For example, you would expect that Logger.log("This message is from {username}") the username variable will be sanitized to remove any special character and treat it as text rather than code but Log4j2 doesn't do that. 

What is Log4j 2 issue? Should you be worried about Log injection?

It's very similar to SQL injection which is told to us but in this case, even the solution of SQL injection is causing Log injection. I mean, when I learned SQL injection I understand that string concatenation is bad and you should use PreparedStatement and Placeholders to sanitize user input before sending it to the database. 

I mean 

Logger.log("This message is from" + username) ;  // This was bad
Logger.log("This message is from {username}")   // This was good 
// but it's not good in the case of Log4j2.

Due to this, we are not facing the vulnerability which will impact many Java applications but only if they are externally exposed.

Who is impacted by the Log4j2 issue?

As per my research, anyone using the Log4j version greater than 2.0 and less than or equal to Log4j 2.14.1 are impacted. This is triggered if you are using formatted string for logging becuase in this version the remote lookup feature is by default enabled.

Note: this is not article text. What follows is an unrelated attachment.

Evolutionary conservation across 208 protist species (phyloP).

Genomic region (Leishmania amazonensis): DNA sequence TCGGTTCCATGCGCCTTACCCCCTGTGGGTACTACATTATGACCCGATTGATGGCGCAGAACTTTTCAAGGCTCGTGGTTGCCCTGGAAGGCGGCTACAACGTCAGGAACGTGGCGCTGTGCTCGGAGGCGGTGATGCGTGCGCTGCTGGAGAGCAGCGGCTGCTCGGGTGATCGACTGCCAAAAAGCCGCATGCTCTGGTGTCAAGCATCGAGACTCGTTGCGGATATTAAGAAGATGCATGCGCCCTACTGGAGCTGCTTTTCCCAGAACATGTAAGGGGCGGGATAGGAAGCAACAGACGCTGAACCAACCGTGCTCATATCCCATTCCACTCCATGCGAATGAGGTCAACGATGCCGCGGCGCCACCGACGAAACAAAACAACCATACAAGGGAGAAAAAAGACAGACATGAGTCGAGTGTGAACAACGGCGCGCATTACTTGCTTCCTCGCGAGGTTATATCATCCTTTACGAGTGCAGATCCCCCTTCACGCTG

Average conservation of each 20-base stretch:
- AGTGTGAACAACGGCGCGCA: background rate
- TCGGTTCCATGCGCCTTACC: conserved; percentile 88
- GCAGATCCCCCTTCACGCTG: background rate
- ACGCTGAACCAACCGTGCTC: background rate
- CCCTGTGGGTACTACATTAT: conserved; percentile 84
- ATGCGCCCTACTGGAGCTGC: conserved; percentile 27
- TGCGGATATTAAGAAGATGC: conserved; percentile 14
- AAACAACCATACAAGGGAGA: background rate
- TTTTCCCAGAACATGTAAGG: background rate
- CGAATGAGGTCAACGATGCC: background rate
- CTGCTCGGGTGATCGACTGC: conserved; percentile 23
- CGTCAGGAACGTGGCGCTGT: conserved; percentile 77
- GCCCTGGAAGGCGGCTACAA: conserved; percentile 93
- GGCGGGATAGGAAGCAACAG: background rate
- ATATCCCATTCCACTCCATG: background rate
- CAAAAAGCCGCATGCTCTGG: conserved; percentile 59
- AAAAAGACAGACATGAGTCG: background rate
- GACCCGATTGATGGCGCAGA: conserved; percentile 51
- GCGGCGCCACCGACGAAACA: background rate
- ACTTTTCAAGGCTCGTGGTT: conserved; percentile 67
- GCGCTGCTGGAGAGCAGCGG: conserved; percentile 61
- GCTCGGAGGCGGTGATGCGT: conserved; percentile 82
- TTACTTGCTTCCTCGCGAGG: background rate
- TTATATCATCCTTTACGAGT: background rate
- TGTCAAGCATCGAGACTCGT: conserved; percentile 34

But, in order to take advantage of this feature hackers need to have control of your app which they can gain if you have any TCP, HTTP, or REST endpoints and also if you are logging user input into a log using Log4j versions which have this vulnerability. 

This means:
1. If your app doesn't have any endpoints then it's not impacted
2. If it's running on Log4j1.x then it's not impacted
3. If your app is running on JDK versions greater than 6u211, 7u201, 8u191, and 11.0.1 then they are not affected because in these versions com.sun.jndi.ldap.object.trustURLCodebase is set to false meaning JNDI cannot load remote code using LDAP.

However, there could be more ways to target this vulnerability that can result in RCE.  For example, an attacker could still leverage existing code on the server to execute a payload. An attack targeting the class org.apache.naming.factory.BeanFactory, present on Apache Tomcat servers can be possible, as discussed here

How to solve this Lo4j2 RCE issue?

The permanent but non-trivial solution is to upgrade to a Log4j2 version that doesn't have this vulnerability. For example  Version 2.15.0 of log4j has been released without the vulnerability. log4j-core.jar is available on Maven Central which you can download and upgrade. 

But if you are running anywhere close to the real-world system then you know that it's a non-trivial exercise and you may be required to update a couple of other libraries.